Siberian huskies provide companionship to humans both as a pet and a working dog. These sled dogs have white fur adorned with grey or tan markings. Medium-size with a dense coat of thick fur, the husky originated in cold climates, much like a number of dogs with which it shares a physical resemblance. Dog breeds that look like Siberian huskies include the Alaskan malamute the Tamaskan dog and the Japanese Akita.
The Alaskan malamute strongly resembles the Siberian husky. The largest and oldest breed of Arctic sled dogs, the malamute bears white and brown markings similar to those of huskies and possesses a similar coat of dense, thick fur. The American Kennel Club describes the malamute as a cousin breed of the Siberian husky, explaining that it derived from wolves in a similar manner. Malamutes are intelligent, quick learning, friendly and family oriented, though also strong-willed and high-energy dogs; they require diligent training and regular exercise.
The Tamaskan is a rare breed that closely resembles Siberian huskies. Originally from Finland, these Scandinavian working dogs look as much like wolves as they do huskies. Tamaskans enjoy the company of humans and other animals, including animals of other species such as cats, hamsters and even birds. Like most sled dogs, Tamaskans exhibit high intelligence and a well-developed capacity to learn, though they can also be stubborn and strong willed. These dogs can also turn destructive when left alone for long periods.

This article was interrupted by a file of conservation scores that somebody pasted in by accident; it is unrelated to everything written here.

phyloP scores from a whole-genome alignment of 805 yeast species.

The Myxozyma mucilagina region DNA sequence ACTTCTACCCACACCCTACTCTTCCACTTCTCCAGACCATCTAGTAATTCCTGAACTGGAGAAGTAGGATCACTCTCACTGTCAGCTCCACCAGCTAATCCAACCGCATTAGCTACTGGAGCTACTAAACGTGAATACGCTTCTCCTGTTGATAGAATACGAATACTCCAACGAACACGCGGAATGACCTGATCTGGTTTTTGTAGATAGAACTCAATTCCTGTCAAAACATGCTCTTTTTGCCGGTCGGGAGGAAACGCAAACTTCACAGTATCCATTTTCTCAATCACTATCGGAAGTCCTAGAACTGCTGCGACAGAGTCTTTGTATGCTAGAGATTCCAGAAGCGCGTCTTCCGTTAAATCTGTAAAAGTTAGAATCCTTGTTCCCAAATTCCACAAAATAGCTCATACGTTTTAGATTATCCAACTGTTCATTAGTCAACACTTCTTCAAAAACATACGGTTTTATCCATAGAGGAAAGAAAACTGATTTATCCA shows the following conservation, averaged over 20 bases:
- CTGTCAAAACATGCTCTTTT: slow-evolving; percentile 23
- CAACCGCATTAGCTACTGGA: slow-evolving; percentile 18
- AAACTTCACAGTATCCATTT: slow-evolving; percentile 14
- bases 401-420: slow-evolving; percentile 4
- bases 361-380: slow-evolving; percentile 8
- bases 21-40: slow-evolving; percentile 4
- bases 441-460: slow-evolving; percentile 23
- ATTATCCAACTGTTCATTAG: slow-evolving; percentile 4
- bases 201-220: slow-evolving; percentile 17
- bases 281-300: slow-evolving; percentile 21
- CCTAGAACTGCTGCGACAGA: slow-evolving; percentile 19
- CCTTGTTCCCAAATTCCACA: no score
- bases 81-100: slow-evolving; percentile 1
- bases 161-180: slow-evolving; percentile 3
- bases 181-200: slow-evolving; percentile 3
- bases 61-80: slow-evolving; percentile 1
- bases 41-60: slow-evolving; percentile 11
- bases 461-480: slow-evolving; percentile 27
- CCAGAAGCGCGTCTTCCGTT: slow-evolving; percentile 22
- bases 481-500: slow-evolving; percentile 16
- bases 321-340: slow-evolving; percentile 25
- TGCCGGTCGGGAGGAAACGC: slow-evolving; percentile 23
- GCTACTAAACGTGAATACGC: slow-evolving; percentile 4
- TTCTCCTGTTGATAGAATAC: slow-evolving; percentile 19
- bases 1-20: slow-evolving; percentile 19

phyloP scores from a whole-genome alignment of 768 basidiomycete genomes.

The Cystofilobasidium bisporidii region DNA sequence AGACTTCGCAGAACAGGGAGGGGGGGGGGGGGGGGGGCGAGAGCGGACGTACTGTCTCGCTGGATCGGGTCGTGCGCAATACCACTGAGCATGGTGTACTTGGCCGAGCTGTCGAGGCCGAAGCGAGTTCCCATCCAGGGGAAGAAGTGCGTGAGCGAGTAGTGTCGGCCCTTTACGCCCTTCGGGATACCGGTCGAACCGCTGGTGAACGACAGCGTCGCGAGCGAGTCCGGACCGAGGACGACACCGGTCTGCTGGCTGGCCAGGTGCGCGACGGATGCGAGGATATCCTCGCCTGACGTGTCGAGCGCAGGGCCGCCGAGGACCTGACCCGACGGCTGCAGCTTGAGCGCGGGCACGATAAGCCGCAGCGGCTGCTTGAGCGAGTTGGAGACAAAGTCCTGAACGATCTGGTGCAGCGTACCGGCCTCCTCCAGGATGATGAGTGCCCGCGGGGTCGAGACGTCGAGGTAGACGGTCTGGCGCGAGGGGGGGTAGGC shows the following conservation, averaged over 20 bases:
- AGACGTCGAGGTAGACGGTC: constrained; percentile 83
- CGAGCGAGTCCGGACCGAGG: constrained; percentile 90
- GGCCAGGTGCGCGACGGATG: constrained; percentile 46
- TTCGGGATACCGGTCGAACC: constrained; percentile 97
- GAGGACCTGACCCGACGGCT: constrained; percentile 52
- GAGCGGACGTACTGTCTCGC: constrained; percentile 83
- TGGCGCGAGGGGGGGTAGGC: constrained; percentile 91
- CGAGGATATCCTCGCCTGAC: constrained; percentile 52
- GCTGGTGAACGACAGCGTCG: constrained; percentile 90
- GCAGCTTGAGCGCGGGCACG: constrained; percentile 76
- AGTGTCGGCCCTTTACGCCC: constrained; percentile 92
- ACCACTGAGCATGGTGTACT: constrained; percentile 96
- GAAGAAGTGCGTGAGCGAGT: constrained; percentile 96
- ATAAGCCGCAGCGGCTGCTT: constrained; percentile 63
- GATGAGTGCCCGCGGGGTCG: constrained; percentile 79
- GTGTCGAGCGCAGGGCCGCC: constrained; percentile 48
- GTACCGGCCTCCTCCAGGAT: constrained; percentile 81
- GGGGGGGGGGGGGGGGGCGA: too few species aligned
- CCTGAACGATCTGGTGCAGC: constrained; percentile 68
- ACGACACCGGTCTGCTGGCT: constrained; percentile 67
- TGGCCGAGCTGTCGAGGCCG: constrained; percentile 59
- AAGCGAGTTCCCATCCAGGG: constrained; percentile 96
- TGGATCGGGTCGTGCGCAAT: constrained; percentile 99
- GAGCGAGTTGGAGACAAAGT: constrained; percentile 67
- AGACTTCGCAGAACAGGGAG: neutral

The Japanese breed Akita resembles the Siberian husky in colouring, markings, coat texture and general appearance; both breeds have pointed hears and curled tails. A large breed, the Akita proves popular in dog shows for its discipline, unique appearance and propensity to make extremely little noise. Dogs exhibit the tendency to lead the pack and require training from a young age. Dogs not properly trained may exhibit aggressive, violent behaviour and repeated attempts to dominate family members. The American Kennel Club warns against leaving an Akita alone with small children or other animals.
Norwegian Elkhounds look a good deal like Siberian huskies, though have much longer fur than the husky. This ancient Scandinavian breed has existed for more than six millennia; Vikings used Elkhounds as guard dogs and in hunting operations. In packs, Elkhounds hunt, surround and attack animals as large as moose and bears. The breed enjoys the company of children but requires a good deal of exercise. Avoid leaving Elkhounds on their own for long periods, as they require regular socialisation with animals and humans.
A number of other dogs closely resemble huskies. Other Arctic sled dog breeds that look like huskies include longhair, quite fluffy breeds such as the Samoyed, Canadian Eskimo dog and the Greenland Dog. The Labrador husky looks so much like the husky that many assume it a husky-Labrador retriever mix, although it constitutes a separate breed. The Korean jindo and Seppala Siberian sled dog also look a good deal like the Siberian husky.
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